Monday, March 7, 2016
Togue, Brook Trout and Long Distance Coyotes
In the time before anglers in Maine vigorously pursued monstrous pike and muskie, the noble togue existed as Maine’s only true leviathan of the deep. Easily capable of exceeding 15 to 20 pounds, pulling a massive togue up through the ice has long been the dream of many an angler. Every few years, a lucky fisherman is seen, pictured in this magazine, grinning from ear to ear as he or she proudly displays their hefty catch. For the rest of us fishing for togue, to achieve our own chance at greatness, is a pursuit that borders on obsession. Many Maine waters harbor titanic sized togue including
Beech Hill Pond in Ellsworth (DeLorme’s The Maine Atlas and Gazetteer (MAG), Map 24, C-1) that currently boasts being the birth place of the state record togue, a 31 pounds 8 ounces monster caught by Hollis Grindle in 1958.
Other state favorite waters, among togue fishermen, include Moosehead Lake with excellent boat launches located in Greenville (Map 41, D-2) and Rockwood (Map 41, A-1) and Sebago Lake (Map 5, D-1 and C-1). In Washington County, East Grand Lake (Map 45, A-4) and West Grand Lake (Map 35, B-3, B-4) both are extremely popular destinations, rich with fine fishing opportunities for trophy sized fish. While an average togue, in Maine waters, typically runs between 2-4 pounds, the chance of an angler hooking into a much larger sized fish is always a distinct possibility. Anglers chasing togue in March, depending on the season’s weather, typically enjoy fishing for togue through the ice as well as via open water trolling.
To maximize the chance of finding and landing one of these impressive wall hangers, it helps to understand a little bit about togue, their habits and the habitat in which they live. Togue are a cold water game fish that requires deep, cold lakes that hold plenty of dissolved oxygen. As water temperatures warm as winter turns to spring and then summer, togue sink deeper and deeper into the depths to inhabit waters that are less affected by the warmth of the sun. In March, however, togue can be found feeding on the surface and ice anglers can catch them by using smelts just under the ice. Typical for this time of year, on West Grand Lake, more togue will be caught on tip-ups rigged for salmon than on togue rigged tip-ups set in deep water just a few feet off bottom. If trolling, spoons or minnow imitation plugs works great and lures such as Rapala Husky Jerks and Shad Raps or spoons like the Williams Wabler or Mooselook Wobbler in silver or silver/blue are all time tested favorites.
Primary feeding times occur during early morning and late evening, so fishing efforts should be concentrated on these prime times. Feeding times can be extended on rainy, cloudy or foggy days so plan to fish later if these weather conditions exist.
My shot hit low, sending specks of gravel flying in all directions. Amazingly, the coyote stood as still as a statute, likely trying to decide in which direction he should make his rapid escape. The pause left me with an additional shot opportunity and this time I didn’t miss, the round from my .223 dropping him squarely in his tracks. Pacing out the distance, I quickly realized the cause for my initial missed shot. I had originally estimated the distance at 200 yards but as my footfalls piled up, the number of yards between us edged closer to 250 yards. The extra yardage had caused my first shot to hit a full 4.5 inches lower than I had anticipated. Only luck had allowed me to capitalize with a second shot, a bonus opportunity typically lacking when hunting most game animals.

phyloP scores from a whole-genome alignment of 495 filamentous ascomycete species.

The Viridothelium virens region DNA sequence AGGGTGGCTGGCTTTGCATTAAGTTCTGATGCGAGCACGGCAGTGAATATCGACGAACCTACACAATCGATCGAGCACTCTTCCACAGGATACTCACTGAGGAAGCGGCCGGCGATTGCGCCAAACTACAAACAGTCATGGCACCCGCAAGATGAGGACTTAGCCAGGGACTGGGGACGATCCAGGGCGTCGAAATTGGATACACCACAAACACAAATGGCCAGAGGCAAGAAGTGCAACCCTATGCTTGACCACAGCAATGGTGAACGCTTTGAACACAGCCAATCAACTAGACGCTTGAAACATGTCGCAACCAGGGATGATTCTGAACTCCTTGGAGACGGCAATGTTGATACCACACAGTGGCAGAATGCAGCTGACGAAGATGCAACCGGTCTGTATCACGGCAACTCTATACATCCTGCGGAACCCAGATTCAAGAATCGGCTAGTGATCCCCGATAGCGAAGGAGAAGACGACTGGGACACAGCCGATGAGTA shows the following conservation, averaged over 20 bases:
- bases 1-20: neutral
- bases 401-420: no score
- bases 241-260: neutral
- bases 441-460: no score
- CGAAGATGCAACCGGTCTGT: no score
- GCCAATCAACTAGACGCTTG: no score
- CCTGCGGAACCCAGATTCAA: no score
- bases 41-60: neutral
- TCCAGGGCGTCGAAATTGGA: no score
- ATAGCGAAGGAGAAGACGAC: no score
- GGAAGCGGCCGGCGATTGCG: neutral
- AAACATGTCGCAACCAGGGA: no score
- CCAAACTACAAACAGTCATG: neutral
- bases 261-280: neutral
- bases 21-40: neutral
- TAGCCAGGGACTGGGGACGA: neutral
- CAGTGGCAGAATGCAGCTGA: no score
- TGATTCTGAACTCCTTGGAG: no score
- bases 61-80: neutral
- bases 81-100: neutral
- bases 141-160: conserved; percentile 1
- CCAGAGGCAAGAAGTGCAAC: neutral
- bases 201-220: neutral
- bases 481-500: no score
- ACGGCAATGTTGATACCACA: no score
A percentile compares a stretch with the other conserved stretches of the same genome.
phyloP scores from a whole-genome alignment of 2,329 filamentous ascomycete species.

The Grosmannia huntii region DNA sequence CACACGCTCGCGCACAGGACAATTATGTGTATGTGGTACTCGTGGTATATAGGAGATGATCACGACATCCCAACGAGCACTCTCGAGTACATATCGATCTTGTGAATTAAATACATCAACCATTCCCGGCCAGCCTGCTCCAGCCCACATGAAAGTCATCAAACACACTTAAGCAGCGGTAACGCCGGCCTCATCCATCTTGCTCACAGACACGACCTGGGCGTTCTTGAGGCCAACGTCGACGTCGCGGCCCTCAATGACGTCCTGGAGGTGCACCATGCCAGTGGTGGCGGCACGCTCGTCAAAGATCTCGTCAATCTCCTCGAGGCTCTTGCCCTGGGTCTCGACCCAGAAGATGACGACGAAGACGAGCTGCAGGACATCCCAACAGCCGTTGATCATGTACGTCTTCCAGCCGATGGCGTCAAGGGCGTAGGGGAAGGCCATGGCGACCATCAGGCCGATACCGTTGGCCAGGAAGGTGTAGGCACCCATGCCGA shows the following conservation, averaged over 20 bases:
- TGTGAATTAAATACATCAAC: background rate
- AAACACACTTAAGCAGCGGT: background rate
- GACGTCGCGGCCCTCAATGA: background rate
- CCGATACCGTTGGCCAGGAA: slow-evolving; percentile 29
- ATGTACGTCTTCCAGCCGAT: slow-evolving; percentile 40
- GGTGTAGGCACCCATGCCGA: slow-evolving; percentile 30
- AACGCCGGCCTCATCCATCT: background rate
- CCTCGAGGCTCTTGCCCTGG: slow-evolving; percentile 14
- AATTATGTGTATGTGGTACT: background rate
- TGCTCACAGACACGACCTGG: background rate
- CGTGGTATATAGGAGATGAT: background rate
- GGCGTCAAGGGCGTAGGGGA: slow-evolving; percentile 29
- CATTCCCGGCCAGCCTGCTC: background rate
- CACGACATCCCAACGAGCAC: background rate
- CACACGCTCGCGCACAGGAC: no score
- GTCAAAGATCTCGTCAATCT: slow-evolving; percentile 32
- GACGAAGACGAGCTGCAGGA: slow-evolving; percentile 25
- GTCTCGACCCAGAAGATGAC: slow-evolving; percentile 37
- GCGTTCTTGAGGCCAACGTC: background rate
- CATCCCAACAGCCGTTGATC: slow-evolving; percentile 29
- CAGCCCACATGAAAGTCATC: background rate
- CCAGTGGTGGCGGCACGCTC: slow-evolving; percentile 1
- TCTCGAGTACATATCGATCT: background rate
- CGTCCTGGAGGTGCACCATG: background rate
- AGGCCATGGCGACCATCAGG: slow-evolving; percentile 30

The lesson to be learned is that yardage can be extremely difficult to effectively judge, especially when hunting large expanses of open terrain. Possessing even a budget conscious (under $200) range finder, like the Bushnell Truth, Redfield Raider 600, Simmons Volt or author favorite, the Nikon Aculon, allow sportsmen to precisely measure distances to targets and adjust shot opportunities as necessary. Once dialed in, predator hunters will enjoy pursuing long distance coyotes on down east Maine’s expansive frozen lakes and immense blueberry barrens.
Coyotes frequently can be seen, in the early evening and at dusk, patrolling edgings for food. The Ridge Road in Cherryfield (Map 25, D-3 and C-3) snakes past Schoodic Lake (Map 25, C-3) and terminates at Crebo Flat (Map 25, B-3), providing access to great long distance shooting possibilities.
Adults looking to take junior anglers spring fishing should check out Foxhole Pond (Map 25, C-2). The pond is regulated by an S-11 rule allowing fishing only by persons less than 16 years of age. IFW regularly stocks the pond with brook trout, including spring yearlings 7-9 inch, fall yearlings 12-14 inch and 16-18 inch retired brood stock. The daily bag limit on Foxhole Pond is 2 brook trout with a 6-inch minimum. To access Foxhole Pond, travel north on Rt. 193 from Cherryfield for approximately 8 miles. After passing Wyman’s Blueberries, a sizeable blueberry field will appear on the right with a large radio tower. Take the dirt road after radio tower. The first road encountered on the right is the old hatchery road, the second road on the right, leads to Foxhole Pond. A short drive and the small pond will appear through the trees, on the left side of the road. It is a privilege to have access to this pond, so visitors should make sure to pack in and pack out any garbage.
Posted by Rabid Outdoorsman